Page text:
Nicki Hogan1 Matthew Sheldon1

1, Texas A&M University, College Station, Texas, United States

Through systematic tailoring of the optical properties of lithographically patterned plasmonic nanostructures it is possible to optimize solar absorption and thermal reemission for photo-thermal heating to temperatures well above ambient. We outline a method to take advantage of such resonant photothermal heating in addition to photo-excited hot electrons to promote electron emission from the metal with high efficiency. Due to the close relation to purely thermionic emission this process is termed Hot-Electron Enhanced Thermionic Emission (HEETE). This dual mechanism of electron emission may provide a technique to more efficiently utilize optical power and can theoretically out-perform traditional semiconductor based solar cells.

To address design of such nanostructures, we have developed a simple model of the photo-thermal response of a plasmonic absorber with allows us to explore features such as spectral width of absorbance and emittance as well as angular dependence of emission. Additionally, it allows us to examine the roll of non-radiative thermal loss pathways such as conduction and convection. While these pathways normally dominate, placing the structure in vacuum is a simple way to minimize this loss. In such conditions temperature increases of well over 900 K are achievable without additional optical concentration. The nanostructures that reach these temperatures have high absorption, greater than 90%, in the visible up to 1100 nm and emissivity of approximately 2% through the infrared as well as minimized emission at oblique angles.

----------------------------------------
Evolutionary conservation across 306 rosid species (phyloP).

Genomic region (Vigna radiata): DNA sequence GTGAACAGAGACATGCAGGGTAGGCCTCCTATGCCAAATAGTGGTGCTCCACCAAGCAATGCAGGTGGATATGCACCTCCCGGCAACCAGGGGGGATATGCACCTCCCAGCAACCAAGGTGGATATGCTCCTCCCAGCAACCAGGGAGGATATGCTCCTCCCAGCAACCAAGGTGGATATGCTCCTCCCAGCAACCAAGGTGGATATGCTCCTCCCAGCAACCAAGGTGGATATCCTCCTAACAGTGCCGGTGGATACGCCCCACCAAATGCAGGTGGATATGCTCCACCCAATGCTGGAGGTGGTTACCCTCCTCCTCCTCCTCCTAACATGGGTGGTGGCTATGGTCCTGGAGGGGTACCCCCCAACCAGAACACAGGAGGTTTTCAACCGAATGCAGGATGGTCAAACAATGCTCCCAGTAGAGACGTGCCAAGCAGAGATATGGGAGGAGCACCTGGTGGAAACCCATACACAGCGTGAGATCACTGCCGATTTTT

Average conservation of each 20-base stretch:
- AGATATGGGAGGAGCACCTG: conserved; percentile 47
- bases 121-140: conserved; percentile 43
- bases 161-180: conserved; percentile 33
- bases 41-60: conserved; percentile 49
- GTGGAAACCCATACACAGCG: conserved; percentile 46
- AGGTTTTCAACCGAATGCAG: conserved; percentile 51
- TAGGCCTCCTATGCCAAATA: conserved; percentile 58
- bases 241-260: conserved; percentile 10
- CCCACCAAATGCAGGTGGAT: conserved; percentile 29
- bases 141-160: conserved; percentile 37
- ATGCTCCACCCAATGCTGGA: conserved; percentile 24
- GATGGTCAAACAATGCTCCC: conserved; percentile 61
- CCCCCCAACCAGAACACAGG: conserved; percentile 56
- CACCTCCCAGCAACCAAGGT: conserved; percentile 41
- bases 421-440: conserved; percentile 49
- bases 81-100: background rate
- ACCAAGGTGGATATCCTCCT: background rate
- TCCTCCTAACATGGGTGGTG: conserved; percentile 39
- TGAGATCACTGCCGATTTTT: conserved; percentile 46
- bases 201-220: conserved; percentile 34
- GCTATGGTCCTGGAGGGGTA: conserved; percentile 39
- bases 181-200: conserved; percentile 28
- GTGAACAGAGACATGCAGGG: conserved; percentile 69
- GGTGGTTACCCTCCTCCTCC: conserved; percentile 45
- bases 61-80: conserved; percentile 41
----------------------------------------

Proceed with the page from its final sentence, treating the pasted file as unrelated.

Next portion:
Using full wave optical simulations (FDTD method) and particle swarm optimization algorithms, where we were able to use temperature as calculated by our model as the figure of merit to identify possible nanostructures. We found a range of structures that will have the desired absorbance and emittance properties which are made of a variety of noble metals such as gold, silver, and copper. When coated with a dielectric material such as aluminum oxide to increase the thermal tolerance of the nanostructures while minimally impacting the emission characteristics, our designs takes advantage of highly absorbing plasmon resonances in the visible as well as the naturally low emissivity in the infrared which are both characteristic to metals without losing the thermal stability of higher melting point refractory materials. The dielectric coating also allows for accurate temperature measurements of the structure via in-situ anti-stokes Raman thermometry. Test HEETE devices have been nanofabricated on thermally isolated Si3N4 membranes to minimize thermal conduction to the surrounding substrate. Initial temperature measurements demonstrate that these plasmonic arrays greatly exceed the temperatures of ideal blackbodies under solar fluence.